Misty Morning in Maine http://www.brendatharp.com/

A poem of life and art by one of our Poet Laureates, Mona Van Duyn (1921-2004).
Moose in the Morning, Northern Maine

At six a.m. the log cabins

nose an immense cow-pie of mist

that lies on the lake.

Nineteen pale goldfinches perch

side by side on the telephone wire

that runs to shore,

and under them the camp cow,

her bones pointing this way and that,

is collapsed like a badly constructed

pup tent in the dark weeds.

Inside, I am building a fire

in the old woodstove with its rod overhead

for hunters’ clothes to steam on.

I am hunting for nothing—perhaps the three cold pencils

that lie on the table like kindling

could go in to start the logs.

I remember Ted Weiss saying,

“At the exhibition I suddenly realized

Picasso had to remake everything he laid his eyes on

into an art object.

He couldn’t let the world alone.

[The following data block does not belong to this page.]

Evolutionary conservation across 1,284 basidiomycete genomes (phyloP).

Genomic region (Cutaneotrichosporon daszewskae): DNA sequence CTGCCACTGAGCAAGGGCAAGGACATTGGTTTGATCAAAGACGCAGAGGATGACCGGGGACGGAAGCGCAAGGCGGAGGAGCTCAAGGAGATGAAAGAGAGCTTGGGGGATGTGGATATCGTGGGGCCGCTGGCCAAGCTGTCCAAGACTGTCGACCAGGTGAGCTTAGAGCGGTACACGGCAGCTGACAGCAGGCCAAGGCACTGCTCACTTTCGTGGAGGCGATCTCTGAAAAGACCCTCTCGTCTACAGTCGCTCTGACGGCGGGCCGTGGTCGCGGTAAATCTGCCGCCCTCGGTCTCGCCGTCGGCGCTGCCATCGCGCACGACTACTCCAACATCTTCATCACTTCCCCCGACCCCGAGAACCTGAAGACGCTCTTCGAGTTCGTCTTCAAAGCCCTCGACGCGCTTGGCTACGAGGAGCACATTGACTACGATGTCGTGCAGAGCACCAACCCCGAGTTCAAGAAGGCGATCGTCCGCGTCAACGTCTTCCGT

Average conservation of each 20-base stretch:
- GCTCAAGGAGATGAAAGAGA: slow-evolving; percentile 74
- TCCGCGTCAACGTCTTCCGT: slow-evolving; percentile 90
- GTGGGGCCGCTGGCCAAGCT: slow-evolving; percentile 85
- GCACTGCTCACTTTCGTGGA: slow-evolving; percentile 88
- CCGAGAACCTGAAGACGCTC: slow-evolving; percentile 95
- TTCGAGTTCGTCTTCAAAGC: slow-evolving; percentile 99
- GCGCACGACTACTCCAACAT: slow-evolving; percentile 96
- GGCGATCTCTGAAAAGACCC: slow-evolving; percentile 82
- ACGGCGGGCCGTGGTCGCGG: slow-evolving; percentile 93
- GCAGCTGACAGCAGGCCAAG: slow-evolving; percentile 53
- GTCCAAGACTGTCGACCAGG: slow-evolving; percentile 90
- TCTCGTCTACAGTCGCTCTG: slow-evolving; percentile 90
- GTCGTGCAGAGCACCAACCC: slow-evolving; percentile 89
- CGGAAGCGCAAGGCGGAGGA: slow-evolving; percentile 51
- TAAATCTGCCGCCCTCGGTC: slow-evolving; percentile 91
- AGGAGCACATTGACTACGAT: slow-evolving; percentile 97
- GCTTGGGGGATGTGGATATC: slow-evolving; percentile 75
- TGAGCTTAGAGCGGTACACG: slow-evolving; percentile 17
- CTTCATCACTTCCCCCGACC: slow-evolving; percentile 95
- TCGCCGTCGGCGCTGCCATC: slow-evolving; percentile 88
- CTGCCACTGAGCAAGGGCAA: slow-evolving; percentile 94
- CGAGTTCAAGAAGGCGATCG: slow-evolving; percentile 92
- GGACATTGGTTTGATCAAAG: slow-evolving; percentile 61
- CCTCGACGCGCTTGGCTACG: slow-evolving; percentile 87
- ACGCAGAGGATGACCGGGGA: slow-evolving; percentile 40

Since then I don’t write every morning.

“The world is warming and lightening

and mist on the pond

dissolves into bundles and ribbons.

At the end of my dock there comes clear,

bared by the gentle burning,

a monstrous hulk with thorny head,

up to his chest in the water,

mist wreathing round him.

Grander and grander grows the sun

until he gleams, his brown coat

glistens, the great rack,

five feet wide, throws sparks

of light. A ton of monarch,

munching, he stands spotlit.

Then slowly, gravely, the great neck lowers

head and forty pounds of horn

to sip the lake.

The sun stains the belittled

cow’s hide amber.

She heaves her bones and bag

and her neckbell gongs

as she gets to her feet

in yellow blooms of squaw-weed.

On the telephone wire

all the little golden bells are ringing

as that compulsive old scribbler, the universe,

jots down another day.